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Friday, July 17, 2015

The 15 hour time difference

As an Agile Coach working in the Philippines, I need consistent contact with my home base (US) so that I can communicate and receive information.

Acceptance Criteria: Schedule daily touch points with appropriate people.

Schedule daily touch points with appropriate people... much more easily said (and written) than done. There is a 15 hour time difference between Manila and Phoenix, Arizona; which is my home base. I'm a day ahead and am just starting my day when they are ending theirs. Factor in that we must also loop in New York sometimes and things get more complicated.

When I was on the other end, I was aware of the time difference but am ashamed to say I had a pretty ethno-centric approach; the "offshore" people should be available when we were working; during our "core hours."

Now that I'm on this side, I see how difficult that is and how unfair. Our colleagues in the Philippines are people too. They have lives--families and children--with schedules and needs that must be met.

When the VP I work with kept saying things like, 'I don't want people to forget that we are part of the team too.' I honestly thought he was referring to the tendency to forget to include us in meeting invites, etc, but what he meant was that our colleagues in the Philippines (and India) are referred to as "offshore" and really are not considered part of the team. We are the red-headed step-child.

Now that I'm here in Manila, I am 'offshore' and often run into the issue of being asked to attend meetings that are scheduled long after going home time; sometimes 10pm Manila time or later. I have agreed in many cases to keep the information flow going but after awhile this takes a physical toll that cannot be sustained.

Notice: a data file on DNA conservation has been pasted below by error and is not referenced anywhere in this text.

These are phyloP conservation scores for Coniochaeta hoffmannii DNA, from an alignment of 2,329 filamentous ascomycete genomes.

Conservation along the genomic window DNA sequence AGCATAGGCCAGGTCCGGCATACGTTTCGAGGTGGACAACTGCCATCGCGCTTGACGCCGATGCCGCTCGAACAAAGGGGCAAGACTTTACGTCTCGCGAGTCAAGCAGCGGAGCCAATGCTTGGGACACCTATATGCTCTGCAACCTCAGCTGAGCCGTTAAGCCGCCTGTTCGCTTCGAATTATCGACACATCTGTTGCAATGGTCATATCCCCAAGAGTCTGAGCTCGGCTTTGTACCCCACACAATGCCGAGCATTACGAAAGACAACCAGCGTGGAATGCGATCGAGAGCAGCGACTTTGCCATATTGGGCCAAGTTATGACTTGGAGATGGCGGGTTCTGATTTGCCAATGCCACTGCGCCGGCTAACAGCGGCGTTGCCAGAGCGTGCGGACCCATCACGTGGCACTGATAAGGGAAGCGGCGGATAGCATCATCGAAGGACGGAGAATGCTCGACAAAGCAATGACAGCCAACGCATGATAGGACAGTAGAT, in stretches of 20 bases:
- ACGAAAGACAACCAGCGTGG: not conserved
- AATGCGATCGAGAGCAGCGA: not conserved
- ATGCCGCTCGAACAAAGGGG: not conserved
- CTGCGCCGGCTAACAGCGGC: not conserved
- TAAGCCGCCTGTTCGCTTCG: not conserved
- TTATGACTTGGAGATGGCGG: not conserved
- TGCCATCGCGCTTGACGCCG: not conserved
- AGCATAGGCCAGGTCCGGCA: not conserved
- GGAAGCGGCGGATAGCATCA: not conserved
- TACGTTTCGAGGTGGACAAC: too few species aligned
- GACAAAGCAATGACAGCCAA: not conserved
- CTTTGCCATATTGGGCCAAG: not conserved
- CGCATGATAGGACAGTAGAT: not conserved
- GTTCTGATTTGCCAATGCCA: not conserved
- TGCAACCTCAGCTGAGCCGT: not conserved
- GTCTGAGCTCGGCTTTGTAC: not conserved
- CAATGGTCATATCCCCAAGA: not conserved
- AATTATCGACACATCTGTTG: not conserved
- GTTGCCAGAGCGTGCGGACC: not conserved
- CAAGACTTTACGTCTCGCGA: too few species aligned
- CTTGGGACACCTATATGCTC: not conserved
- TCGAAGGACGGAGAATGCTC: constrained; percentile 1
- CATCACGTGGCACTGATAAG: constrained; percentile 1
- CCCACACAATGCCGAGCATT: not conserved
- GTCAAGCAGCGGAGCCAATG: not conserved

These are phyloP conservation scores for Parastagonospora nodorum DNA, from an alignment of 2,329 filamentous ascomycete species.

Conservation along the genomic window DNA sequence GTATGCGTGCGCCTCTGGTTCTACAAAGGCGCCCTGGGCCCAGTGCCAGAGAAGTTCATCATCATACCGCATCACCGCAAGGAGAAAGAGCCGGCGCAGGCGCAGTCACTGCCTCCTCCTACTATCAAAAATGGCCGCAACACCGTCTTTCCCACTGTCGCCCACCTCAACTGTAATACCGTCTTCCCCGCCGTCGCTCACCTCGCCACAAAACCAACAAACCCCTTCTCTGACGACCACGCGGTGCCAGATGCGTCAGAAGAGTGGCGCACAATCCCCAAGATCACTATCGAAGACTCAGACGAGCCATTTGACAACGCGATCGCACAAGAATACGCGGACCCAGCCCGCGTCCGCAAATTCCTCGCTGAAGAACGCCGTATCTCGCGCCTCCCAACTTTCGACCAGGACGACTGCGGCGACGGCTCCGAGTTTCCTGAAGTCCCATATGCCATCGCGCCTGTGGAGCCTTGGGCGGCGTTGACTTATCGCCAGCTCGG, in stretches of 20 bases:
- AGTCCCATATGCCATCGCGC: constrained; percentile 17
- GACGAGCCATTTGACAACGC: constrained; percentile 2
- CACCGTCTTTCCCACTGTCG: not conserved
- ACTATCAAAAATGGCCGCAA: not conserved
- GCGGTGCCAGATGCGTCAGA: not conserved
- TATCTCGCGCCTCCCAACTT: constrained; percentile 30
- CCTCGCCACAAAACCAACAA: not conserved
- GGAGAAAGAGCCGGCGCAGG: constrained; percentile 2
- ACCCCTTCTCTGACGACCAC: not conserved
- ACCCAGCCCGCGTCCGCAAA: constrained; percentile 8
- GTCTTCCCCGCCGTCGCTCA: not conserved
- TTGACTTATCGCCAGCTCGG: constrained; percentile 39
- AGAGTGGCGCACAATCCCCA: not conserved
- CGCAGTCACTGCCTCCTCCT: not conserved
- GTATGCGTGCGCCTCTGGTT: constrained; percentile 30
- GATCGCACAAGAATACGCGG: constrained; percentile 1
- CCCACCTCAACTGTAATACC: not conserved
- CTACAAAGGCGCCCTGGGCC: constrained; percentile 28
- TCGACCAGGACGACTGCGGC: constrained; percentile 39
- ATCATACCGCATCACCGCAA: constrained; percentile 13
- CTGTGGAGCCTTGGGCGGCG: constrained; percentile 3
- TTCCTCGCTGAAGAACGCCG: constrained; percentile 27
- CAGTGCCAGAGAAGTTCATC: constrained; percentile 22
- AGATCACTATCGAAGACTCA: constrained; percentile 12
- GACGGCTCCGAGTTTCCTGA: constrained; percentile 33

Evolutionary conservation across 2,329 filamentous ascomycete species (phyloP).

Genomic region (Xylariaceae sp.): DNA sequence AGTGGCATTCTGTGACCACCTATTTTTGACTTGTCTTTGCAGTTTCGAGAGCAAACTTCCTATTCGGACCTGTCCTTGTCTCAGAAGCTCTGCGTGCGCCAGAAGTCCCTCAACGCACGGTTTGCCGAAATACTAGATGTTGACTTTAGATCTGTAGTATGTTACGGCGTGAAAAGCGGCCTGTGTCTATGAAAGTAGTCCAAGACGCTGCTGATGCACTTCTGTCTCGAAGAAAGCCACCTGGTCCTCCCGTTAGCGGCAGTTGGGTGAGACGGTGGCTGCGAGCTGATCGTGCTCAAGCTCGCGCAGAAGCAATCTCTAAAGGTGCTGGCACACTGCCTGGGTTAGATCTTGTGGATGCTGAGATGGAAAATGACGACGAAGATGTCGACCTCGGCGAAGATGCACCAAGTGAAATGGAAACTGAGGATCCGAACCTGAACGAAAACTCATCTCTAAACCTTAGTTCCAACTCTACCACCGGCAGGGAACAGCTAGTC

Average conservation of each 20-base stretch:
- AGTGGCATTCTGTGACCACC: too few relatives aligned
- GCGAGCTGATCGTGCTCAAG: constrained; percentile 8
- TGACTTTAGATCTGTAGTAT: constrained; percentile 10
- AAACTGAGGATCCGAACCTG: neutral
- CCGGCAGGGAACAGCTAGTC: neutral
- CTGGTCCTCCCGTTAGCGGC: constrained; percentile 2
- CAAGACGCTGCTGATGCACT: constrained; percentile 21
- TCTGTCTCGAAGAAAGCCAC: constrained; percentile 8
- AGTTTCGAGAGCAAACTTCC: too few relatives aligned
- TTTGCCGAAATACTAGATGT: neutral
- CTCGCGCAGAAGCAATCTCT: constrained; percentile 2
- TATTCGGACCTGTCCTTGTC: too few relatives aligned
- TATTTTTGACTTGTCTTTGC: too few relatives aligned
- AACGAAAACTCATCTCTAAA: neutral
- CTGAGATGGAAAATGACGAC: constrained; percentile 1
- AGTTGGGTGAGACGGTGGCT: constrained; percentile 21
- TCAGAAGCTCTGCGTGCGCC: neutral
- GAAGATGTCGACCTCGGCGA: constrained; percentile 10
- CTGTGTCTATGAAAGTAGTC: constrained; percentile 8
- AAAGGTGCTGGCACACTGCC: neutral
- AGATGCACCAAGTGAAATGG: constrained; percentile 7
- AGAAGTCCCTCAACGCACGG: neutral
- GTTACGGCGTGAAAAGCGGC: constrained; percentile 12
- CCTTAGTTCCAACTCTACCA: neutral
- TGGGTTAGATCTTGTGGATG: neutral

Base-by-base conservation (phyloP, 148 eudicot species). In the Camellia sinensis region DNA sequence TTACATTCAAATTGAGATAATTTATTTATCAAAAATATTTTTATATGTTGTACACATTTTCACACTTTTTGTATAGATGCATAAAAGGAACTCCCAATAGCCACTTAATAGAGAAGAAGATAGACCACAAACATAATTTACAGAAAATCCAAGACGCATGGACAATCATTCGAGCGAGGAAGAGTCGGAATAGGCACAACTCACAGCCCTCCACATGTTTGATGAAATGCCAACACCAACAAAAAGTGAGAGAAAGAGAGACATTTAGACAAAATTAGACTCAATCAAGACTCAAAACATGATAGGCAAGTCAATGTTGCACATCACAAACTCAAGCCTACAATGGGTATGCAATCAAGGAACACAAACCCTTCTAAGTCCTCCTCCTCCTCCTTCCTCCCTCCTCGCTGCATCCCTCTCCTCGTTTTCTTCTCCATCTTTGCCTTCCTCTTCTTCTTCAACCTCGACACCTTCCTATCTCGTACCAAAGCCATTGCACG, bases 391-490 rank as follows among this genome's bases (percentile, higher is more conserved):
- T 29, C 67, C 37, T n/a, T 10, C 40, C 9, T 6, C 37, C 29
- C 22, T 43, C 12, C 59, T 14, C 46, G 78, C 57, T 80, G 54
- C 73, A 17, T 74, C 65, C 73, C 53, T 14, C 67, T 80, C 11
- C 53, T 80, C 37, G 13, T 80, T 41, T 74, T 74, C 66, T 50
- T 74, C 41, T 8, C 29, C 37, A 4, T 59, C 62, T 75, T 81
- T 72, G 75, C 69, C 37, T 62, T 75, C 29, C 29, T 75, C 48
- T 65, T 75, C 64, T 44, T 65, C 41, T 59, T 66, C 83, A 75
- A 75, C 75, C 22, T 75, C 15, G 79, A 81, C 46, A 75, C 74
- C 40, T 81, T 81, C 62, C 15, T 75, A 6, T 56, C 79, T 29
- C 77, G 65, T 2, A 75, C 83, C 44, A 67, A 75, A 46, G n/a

One of the things I teach as an Agile coach is that we all must work a sustainable pace to ensure we don't burn out and allow people to have lives outside work; which makes us better employees who are more productive.

However, when we start to talk about how we can achieve the overlap we need to keep the work flowing smoothly, the onus all seems to be on the offshore component of the team. The current proposal is the Philippines office will need to alter our schedule to come in at six in the morning. This would give us a two plus hour overlap with the US; we would be starting at about 3pm their time.

Our day would then end about 3pm Manila time; which sounds great, right? Get home for the kids, etc. and have daylight hours to do other things. As we have been talking about it many of the people I work with have said this will be difficult for a variety of reasons and that many probably won't leave at 3pm. They already work more than 8 hours a day normally.

So this may actually push people to work even longer hours. Especially since we already have a mid-shift group that doesn't come on until 3pm and we need to have overlap with them as well.

But even if it did work out well, what this doesn't do is share the change or sacrifice or responsibility for ensuring we can keep information flowing without delay on all parties in this team. It puts it all squarely on one set of team members; the Philippine contingent.

I don't have all (or even any) of the answers and have not yet figured out how to make this work, but I have learned a very valuable lesson. We must think in wholes, not parts which make up the whole. Onshore and offshore should only be explanations for where people are, not for their function or value.

While difficult, it is not impossible. Distributed teams must bridge the time, geographic and, sometimes, philosophical gap to ensure they can continue to work as an integrated whole.

We're still working on it. I'll keep you posted.

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